Beginners Guide To Stargazing

I will release several updates for this post over time. The thing I would like to start with is budget. No matter what you already know and what you desire, you cannot do anything without a telescope. So question is, how much can you afford?

Very high quality telescopes are very expensive, huge and can be rather complicated. They’re amazing at what they do and they can show you things you cannot see with a cheap telescope. But the thing is that when you’re just starting out you don’t know better anyway. Discovering things with cheaper telescope while you’re still an amateur will be just as exciting with higher priced one. Perhaps you won’t be able to see distant nebulas and all sorts of things but discovering exactly how the moon looks like, learning about Jupiter and stars of milky way is what you can do, and in my opinion the most fun thing to do. Now when I say an amateur telescope I don’t mean from children department.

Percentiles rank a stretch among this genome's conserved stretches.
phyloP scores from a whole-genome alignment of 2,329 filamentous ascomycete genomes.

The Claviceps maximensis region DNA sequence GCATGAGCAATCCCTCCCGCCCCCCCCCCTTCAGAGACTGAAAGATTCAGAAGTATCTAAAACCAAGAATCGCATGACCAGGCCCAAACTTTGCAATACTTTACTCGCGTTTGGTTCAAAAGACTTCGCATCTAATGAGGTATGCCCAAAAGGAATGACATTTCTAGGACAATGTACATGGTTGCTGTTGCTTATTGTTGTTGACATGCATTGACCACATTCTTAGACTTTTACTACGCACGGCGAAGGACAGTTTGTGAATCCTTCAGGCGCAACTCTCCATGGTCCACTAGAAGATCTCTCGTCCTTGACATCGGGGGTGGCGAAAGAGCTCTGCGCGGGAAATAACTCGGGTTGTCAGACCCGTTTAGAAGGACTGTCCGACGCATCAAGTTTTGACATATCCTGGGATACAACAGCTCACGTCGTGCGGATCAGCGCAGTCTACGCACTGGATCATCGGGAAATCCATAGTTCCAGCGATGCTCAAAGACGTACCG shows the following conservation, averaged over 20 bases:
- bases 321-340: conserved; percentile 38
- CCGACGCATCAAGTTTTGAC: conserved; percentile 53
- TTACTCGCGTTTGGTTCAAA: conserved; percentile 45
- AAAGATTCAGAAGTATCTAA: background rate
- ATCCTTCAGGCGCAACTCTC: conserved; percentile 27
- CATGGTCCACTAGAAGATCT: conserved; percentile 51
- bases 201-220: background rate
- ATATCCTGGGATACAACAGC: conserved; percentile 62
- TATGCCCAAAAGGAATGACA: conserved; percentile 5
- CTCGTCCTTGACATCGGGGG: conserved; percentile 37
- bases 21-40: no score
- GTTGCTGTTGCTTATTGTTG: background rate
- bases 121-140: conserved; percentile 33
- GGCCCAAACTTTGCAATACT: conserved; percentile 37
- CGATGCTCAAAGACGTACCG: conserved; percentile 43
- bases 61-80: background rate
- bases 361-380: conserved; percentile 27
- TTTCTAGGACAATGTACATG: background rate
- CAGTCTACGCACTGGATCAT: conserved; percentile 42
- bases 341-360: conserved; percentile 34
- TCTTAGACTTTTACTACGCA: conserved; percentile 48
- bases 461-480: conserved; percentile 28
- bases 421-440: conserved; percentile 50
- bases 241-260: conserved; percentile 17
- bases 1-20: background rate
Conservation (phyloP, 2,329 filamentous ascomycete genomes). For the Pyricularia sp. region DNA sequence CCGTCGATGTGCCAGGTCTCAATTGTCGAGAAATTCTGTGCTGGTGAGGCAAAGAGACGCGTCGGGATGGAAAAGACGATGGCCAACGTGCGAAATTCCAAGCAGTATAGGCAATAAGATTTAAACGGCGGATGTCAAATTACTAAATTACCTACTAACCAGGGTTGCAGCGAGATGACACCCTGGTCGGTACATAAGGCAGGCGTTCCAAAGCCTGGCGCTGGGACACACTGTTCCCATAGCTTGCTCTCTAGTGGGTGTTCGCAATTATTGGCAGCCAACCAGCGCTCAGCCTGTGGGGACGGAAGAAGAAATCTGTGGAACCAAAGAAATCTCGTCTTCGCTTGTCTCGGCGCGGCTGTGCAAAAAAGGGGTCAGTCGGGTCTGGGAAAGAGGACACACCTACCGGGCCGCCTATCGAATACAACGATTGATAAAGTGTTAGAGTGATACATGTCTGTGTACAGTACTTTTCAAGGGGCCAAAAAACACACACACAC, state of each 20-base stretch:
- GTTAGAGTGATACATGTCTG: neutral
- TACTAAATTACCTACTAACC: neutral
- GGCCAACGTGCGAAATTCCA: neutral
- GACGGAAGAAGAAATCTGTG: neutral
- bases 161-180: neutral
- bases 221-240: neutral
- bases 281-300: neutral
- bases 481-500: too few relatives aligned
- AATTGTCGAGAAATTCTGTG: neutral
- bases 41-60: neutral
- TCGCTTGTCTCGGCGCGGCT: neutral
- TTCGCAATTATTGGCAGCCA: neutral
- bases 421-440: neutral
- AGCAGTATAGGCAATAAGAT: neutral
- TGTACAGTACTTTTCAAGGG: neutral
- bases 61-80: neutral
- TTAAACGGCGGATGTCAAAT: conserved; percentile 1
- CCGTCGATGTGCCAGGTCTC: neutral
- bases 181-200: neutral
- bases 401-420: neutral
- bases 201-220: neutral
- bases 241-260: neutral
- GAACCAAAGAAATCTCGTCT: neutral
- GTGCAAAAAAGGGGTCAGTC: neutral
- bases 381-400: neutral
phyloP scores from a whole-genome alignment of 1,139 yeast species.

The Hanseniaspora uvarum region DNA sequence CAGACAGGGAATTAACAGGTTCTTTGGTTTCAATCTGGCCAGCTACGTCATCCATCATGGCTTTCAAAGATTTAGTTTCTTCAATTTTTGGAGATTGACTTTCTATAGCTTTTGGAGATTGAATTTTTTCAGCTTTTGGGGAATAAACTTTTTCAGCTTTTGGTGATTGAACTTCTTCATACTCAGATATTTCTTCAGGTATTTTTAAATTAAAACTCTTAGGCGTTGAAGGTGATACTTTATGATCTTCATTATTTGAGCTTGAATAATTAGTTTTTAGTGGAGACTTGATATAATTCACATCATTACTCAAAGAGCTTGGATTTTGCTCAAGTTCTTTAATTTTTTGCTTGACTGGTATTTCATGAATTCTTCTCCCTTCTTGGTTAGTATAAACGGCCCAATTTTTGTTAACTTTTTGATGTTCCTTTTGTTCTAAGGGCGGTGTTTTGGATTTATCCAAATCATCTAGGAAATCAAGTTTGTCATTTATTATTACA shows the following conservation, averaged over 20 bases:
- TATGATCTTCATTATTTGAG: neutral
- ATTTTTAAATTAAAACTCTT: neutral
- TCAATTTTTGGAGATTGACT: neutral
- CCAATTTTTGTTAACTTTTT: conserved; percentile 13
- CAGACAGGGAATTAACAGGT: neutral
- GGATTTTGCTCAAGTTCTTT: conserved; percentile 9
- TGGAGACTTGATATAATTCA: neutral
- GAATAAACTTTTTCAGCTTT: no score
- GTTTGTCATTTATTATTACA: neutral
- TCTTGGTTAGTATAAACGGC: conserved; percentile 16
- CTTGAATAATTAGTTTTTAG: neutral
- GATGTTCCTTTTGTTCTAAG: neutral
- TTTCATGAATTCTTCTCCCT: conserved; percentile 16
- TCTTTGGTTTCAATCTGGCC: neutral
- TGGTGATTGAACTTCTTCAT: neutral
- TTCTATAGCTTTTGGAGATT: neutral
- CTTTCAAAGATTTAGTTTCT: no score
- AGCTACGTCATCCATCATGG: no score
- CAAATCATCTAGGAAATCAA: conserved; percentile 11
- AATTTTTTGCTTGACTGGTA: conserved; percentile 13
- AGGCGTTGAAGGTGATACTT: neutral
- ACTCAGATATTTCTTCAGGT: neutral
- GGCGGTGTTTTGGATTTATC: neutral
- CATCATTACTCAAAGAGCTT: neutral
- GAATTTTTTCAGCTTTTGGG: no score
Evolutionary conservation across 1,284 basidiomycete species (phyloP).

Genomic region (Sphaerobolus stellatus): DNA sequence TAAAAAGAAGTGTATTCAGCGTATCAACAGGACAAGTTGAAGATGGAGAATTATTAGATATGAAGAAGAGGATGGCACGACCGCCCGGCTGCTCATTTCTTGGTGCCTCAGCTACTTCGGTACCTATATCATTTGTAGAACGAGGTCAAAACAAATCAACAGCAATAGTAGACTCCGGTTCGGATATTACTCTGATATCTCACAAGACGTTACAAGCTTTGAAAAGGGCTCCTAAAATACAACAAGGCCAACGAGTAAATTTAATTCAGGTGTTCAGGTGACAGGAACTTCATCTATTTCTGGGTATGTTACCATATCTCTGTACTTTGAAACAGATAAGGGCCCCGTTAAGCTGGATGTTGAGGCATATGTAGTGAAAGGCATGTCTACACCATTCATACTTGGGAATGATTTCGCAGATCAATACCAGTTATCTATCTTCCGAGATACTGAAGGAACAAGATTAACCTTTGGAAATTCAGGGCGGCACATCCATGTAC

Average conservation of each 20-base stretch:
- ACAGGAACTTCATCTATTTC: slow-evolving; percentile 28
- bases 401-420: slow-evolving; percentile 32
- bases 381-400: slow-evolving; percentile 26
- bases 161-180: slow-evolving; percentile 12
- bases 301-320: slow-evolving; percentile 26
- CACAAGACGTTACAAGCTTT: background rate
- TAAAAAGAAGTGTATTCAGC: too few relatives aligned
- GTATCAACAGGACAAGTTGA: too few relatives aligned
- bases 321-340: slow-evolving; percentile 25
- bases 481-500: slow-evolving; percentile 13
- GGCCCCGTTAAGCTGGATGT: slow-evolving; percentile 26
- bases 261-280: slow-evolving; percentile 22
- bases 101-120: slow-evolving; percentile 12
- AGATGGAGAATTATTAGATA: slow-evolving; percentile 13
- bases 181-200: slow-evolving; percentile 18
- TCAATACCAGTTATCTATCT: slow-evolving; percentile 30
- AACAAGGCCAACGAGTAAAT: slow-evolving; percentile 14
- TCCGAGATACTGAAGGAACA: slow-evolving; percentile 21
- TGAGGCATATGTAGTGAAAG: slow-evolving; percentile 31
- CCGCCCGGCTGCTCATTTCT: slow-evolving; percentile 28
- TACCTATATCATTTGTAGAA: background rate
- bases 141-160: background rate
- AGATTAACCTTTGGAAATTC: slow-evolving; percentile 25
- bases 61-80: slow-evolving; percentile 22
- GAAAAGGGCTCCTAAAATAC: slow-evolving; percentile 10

starting

First of all your telescope must have a solid, steady, and smooth working mount. The second is high-quality, “diffraction-limited” optics. The one that I would recommend is Orion’s XT8, an 8″ Dobsonian reflector. Its 8″ diameter reflector optics lets you view the Moon and planets in close up detail, and has enough light grasp to pull in pleasing views of faint nebulas, galaxies and star clusters. Its of great quality, very stable and if you ever need an upgrade you just buy a quality Eyepiece. But more about that in the next update.